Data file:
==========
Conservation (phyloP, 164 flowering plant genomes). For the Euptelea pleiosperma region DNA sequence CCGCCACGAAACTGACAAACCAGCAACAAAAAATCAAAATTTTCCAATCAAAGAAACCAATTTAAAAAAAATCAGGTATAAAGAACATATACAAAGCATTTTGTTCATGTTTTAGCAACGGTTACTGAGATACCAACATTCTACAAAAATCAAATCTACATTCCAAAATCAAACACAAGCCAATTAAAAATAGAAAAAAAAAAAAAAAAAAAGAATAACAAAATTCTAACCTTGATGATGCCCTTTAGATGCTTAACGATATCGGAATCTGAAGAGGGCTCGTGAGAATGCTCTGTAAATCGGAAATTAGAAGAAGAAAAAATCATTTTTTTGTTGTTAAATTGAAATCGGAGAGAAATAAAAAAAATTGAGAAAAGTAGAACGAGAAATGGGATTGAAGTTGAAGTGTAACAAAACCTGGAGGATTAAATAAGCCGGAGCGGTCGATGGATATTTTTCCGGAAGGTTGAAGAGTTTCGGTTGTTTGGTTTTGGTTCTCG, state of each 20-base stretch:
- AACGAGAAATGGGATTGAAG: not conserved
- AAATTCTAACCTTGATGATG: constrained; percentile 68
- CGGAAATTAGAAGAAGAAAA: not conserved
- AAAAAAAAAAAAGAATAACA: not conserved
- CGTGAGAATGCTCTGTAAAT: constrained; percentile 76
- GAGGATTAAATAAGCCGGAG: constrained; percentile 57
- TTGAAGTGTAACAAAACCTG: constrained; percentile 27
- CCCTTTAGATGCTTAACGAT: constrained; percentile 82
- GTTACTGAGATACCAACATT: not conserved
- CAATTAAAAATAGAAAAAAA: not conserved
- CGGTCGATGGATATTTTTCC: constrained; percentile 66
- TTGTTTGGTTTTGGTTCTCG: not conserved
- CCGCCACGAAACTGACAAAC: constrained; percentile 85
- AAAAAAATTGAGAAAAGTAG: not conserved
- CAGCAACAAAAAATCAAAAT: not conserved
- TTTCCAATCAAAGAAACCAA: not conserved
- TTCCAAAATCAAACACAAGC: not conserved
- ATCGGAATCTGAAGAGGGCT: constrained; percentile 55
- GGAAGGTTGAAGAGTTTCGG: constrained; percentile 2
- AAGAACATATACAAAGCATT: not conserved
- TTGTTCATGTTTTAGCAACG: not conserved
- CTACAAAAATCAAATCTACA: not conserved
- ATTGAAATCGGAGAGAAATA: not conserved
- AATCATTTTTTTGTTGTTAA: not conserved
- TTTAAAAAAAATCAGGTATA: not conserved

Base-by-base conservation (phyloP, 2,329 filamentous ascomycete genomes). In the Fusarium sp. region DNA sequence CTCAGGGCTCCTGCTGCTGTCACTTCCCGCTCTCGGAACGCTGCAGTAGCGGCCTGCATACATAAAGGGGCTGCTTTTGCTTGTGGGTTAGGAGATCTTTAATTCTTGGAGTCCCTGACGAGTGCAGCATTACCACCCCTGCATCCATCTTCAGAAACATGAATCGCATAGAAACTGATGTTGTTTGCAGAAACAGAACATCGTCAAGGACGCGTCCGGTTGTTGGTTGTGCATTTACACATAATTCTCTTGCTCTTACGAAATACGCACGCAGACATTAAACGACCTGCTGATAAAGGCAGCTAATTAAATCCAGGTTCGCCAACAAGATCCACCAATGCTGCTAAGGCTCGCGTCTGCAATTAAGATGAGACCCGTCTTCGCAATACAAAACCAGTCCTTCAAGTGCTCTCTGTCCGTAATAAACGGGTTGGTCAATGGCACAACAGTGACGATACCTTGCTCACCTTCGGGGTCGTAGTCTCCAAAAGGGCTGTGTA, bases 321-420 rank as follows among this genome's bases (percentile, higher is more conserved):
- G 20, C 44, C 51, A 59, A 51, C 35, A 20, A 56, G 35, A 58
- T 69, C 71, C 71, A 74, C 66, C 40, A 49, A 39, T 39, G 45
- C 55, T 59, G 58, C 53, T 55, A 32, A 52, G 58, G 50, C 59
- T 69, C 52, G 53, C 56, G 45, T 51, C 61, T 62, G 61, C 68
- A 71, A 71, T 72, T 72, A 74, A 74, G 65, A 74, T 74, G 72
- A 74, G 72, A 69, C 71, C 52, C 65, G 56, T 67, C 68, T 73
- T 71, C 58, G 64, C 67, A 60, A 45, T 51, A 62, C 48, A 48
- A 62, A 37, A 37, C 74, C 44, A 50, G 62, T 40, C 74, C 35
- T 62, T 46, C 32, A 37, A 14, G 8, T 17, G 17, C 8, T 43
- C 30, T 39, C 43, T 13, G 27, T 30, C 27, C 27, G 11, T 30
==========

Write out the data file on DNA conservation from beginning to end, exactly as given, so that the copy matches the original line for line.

Conservation (phyloP, 164 flowering plant genomes). For the Euptelea pleiosperma region DNA sequence CCGCCACGAAACTGACAAACCAGCAACAAAAAATCAAAATTTTCCAATCAAAGAAACCAATTTAAAAAAAATCAGGTATAAAGAACATATACAAAGCATTTTGTTCATGTTTTAGCAACGGTTACTGAGATACCAACATTCTACAAAAATCAAATCTACATTCCAAAATCAAACACAAGCCAATTAAAAATAGAAAAAAAAAAAAAAAAAAAGAATAACAAAATTCTAACCTTGATGATGCCCTTTAGATGCTTAACGATATCGGAATCTGAAGAGGGCTCGTGAGAATGCTCTGTAAATCGGAAATTAGAAGAAGAAAAAATCATTTTTTTGTTGTTAAATTGAAATCGGAGAGAAATAAAAAAAATTGAGAAAAGTAGAACGAGAAATGGGATTGAAGTTGAAGTGTAACAAAACCTGGAGGATTAAATAAGCCGGAGCGGTCGATGGATATTTTTCCGGAAGGTTGAAGAGTTTCGGTTGTTTGGTTTTGGTTCTCG, state of each 20-base stretch:
- AACGAGAAATGGGATTGAAG: not conserved
- AAATTCTAACCTTGATGATG: constrained; percentile 68
- CGGAAATTAGAAGAAGAAAA: not conserved
- AAAAAAAAAAAAGAATAACA: not conserved
- CGTGAGAATGCTCTGTAAAT: constrained; percentile 76
- GAGGATTAAATAAGCCGGAG: constrained; percentile 57
- TTGAAGTGTAACAAAACCTG: constrained; percentile 27
- CCCTTTAGATGCTTAACGAT: constrained; percentile 82
- GTTACTGAGATACCAACATT: not conserved
- CAATTAAAAATAGAAAAAAA: not conserved
- CGGTCGATGGATATTTTTCC: constrained; percentile 66
- TTGTTTGGTTTTGGTTCTCG: not conserved
- CCGCCACGAAACTGACAAAC: constrained; percentile 85
- AAAAAAATTGAGAAAAGTAG: not conserved
- CAGCAACAAAAAATCAAAAT: not conserved
- TTTCCAATCAAAGAAACCAA: not conserved
- TTCCAAAATCAAACACAAGC: not conserved
- ATCGGAATCTGAAGAGGGCT: constrained; percentile 55
- GGAAGGTTGAAGAGTTTCGG: constrained; percentile 2
- AAGAACATATACAAAGCATT: not conserved
- TTGTTCATGTTTTAGCAACG: not conserved
- CTACAAAAATCAAATCTACA: not conserved
- ATTGAAATCGGAGAGAAATA: not conserved
- AATCATTTTTTTGTTGTTAA: not conserved
- TTTAAAAAAAATCAGGTATA: not conserved

Base-by-base conservation (phyloP, 2,329 filamentous ascomycete genomes). In the Fusarium sp. region DNA sequence CTCAGGGCTCCTGCTGCTGTCACTTCCCGCTCTCGGAACGCTGCAGTAGCGGCCTGCATACATAAAGGGGCTGCTTTTGCTTGTGGGTTAGGAGATCTTTAATTCTTGGAGTCCCTGACGAGTGCAGCATTACCACCCCTGCATCCATCTTCAGAAACATGAATCGCATAGAAACTGATGTTGTTTGCAGAAACAGAACATCGTCAAGGACGCGTCCGGTTGTTGGTTGTGCATTTACACATAATTCTCTTGCTCTTACGAAATACGCACGCAGACATTAAACGACCTGCTGATAAAGGCAGCTAATTAAATCCAGGTTCGCCAACAAGATCCACCAATGCTGCTAAGGCTCGCGTCTGCAATTAAGATGAGACCCGTCTTCGCAATACAAAACCAGTCCTTCAAGTGCTCTCTGTCCGTAATAAACGGGTTGGTCAATGGCACAACAGTGACGATACCTTGCTCACCTTCGGGGTCGTAGTCTCCAAAAGGGCTGTGTA, bases 321-420 rank as follows among this genome's bases (percentile, higher is more conserved):
- G 20, C 44, C 51, A 59, A 51, C 35, A 20, A 56, G 35, A 58
- T 69, C 71, C 71, A 74, C 66, C 40, A 49, A 39, T 39, G 45
- C 55, T 59, G 58, C 53, T 55, A 32, A 52, G 58, G 50, C 59
- T 69, C 52, G 53, C 56, G 45, T 51, C 61, T 62, G 61, C 68
- A 71, A 71, T 72, T 72, A 74, A 74, G 65, A 74, T 74, G 72
- A 74, G 72, A 69, C 71, C 52, C 65, G 56, T 67, C 68, T 73
- T 71, C 58, G 64, C 67, A 60, A 45, T 51, A 62, C 48, A 48
- A 62, A 37, A 37, C 74, C 44, A 50, G 62, T 40, C 74, C 35
- T 62, T 46, C 32, A 37, A 14, G 8, T 17, G 17, C 8, T 43
- C 30, T 39, C 43, T 13, G 27, T 30, C 27, C 27, G 11, T 30